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Number one the title is fine we all understand where it comes from some animals eat their young I read an article years ago and one of my nursing magazines with that exact same title I can tell you why I eat the young sometimes I can't believe they even graduated or passed the board's what in God's name are the nursing schools teaching these people anymore they're dumb they don't know how to watch people they don't know how to diaper they don't know what their meds are they can't even speak the medical language much less spell it they can't start IVs they don't know how to work a G-tube what kind of training are they receiving and God help me they have no idea about insolence I remember my instructors would have killed me if I set behind the nurse's desk as much as these little chippies do I don't know what these 2324 year olds think they're doing but whatever it is it's not nursing and when you try to instruct them or correct them then you get this attitude you can teach me anything you don't know anything they don't listen they don't learn and then they get angry at you plus they think they can call off at the drop of a hat and not get in trouble day after day I just don't feel like coming to work today and it's not just one facility I've worked 10-15 years an agency and everywhere I go I see the same thing if you want to be a professional if you want to be a nurse I suggest you stop being morons more studying less talking

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AmyBeckKeeneyZeiler has 20 years experience and specializes in Adaptation......

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As a 20-plus years nurse myself I'm right there with your sisters these youngsters have no clue you can't teach him anything because they know everything you can't show them anything because they've done it all you're just old and washed-up never mind that they can't start an IV they have to call an IV team never mind if they can't access anything except what's to order for dinner and getting them out from behind the nurses station resemble something like taking 20 year old wallpaper off a wall do you think they could walk up and down check on their patients then they get mad if something goes wrong or there are these get clogged or their patients fall God forbid somebody needs to do something with them I say we bring back the mean old nursing instructors we had God help us if we ever sat down but you know what my patients don't fall my patients don't have mole Hills that turn into mountains because I haven't looked at them in 3 hours my IV stay functional and flushed my patients don't go into kidney failure because I'm watching their output they don't have problems because I'm watching their School production the simplest things can divert some of the major problems learn how to read a Telemetry strip for crying out loud buy a book there's plenty out there you don't learn everything you need to know in school you learn it by learning continually 99% of you are not going to marry doctors and live a life of luxury so quit trying to take off the makeup but the hair up in a ponytail get rid of the dangly earrings and the six inch nails and get to work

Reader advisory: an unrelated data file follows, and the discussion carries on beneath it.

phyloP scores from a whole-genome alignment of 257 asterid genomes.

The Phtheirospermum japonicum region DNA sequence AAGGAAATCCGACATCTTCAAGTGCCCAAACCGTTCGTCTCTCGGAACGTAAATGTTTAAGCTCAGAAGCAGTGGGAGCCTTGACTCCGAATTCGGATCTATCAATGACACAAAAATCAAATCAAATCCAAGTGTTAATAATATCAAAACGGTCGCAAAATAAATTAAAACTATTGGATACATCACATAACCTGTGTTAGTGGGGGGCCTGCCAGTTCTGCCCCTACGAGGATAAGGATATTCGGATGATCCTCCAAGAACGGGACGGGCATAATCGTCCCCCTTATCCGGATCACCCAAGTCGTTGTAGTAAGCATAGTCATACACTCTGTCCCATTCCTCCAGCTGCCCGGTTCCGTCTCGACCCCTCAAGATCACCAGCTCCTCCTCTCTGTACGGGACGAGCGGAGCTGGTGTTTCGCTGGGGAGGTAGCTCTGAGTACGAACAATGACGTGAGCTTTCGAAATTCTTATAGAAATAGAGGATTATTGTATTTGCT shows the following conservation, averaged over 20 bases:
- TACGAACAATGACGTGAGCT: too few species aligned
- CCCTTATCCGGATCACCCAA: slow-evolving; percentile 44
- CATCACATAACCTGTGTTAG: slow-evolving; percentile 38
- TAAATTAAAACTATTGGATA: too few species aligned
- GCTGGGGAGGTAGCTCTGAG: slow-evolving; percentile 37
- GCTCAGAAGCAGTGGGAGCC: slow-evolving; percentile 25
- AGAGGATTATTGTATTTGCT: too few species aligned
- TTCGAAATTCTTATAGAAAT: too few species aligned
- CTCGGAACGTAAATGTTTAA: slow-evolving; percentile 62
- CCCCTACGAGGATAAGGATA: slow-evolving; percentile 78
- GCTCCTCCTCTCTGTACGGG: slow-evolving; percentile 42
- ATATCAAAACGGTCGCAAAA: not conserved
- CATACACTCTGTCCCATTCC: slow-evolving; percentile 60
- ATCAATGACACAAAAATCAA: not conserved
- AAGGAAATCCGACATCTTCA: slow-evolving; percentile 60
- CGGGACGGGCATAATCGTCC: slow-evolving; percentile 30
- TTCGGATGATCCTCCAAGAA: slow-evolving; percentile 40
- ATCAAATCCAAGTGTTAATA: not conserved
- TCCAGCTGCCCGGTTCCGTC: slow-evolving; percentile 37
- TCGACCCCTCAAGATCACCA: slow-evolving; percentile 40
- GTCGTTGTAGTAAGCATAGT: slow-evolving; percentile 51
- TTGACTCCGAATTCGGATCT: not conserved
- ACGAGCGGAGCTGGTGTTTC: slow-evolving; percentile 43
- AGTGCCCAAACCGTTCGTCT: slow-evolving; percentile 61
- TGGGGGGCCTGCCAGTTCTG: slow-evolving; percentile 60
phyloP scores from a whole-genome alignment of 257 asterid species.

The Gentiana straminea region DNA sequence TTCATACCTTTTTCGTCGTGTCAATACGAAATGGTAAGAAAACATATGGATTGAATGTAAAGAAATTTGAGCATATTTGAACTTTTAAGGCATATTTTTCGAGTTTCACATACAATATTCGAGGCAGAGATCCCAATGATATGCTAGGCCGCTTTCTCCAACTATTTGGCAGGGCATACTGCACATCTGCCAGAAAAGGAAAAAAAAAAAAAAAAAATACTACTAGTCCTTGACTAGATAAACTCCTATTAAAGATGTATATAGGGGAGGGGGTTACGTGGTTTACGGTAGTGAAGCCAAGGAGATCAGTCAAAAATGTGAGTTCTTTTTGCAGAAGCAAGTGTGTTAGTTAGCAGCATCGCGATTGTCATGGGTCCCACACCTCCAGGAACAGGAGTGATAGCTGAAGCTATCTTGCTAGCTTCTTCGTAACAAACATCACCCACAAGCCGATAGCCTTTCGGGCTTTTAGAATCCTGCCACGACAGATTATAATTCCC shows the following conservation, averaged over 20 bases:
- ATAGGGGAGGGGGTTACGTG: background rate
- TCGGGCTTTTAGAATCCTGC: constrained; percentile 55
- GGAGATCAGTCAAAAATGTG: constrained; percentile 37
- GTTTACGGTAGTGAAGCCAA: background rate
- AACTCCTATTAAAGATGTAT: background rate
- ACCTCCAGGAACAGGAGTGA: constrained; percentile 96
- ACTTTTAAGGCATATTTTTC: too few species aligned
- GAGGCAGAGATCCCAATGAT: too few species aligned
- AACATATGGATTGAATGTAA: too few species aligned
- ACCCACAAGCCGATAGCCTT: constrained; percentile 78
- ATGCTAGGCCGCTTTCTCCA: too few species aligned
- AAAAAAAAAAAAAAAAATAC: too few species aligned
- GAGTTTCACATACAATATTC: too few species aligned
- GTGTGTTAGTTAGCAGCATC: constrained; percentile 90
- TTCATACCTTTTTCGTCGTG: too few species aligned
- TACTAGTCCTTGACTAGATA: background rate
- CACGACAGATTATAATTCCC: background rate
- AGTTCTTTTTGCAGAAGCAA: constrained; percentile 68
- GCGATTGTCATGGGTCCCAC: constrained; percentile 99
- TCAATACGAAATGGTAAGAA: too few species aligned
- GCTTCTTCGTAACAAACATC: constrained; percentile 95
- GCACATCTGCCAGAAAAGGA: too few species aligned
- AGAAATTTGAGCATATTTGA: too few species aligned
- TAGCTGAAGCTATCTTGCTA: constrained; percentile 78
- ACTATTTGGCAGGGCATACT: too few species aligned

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Tweety has 28 years experience as a BSN, RN and specializes in Med-Surg, Trauma, Ortho, Neuro, Cardiac.

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I've always thought the phrase that brands our entire profession "Nurses Eat Their Young" is vile and untrue. People get bullied by someone and they brand all of us.

I wonder if all these people in this thread are part of that. Do all of you eat your young? How did you get your training to eat your young, did you find a mentor and go from there?

I know there are many people that have been bullied, and I know there are many toxic environments where most of the nurses are catty, backstabbing and eat their young. But we need to stop demeaning ourselves with a "nurses eat their young" label because the overwhelming majority of us are stressed, tired, working out butts off without a break and saving lives.

Nursing is a tough demanding profession and when you graduate and are young, yeah you're on your own and when orientation is over, it's over and you got to put you put your big person panties on and not overreact with every negative thing that happens. When you're bullied, deal with it but don't brand a profession you've worked hard to become.

Be the change you want to see. It starts with you. But to lift yourself up, don't knock down the whole profession.

Rant over.

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Rose_Queen is a BSN, MSN, RN and specializes in OR, education.

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I wonder if all these people in this thread are part of that. Do all of you eat your young? How did you get your training to eat your young, did you find a mentor and go from there?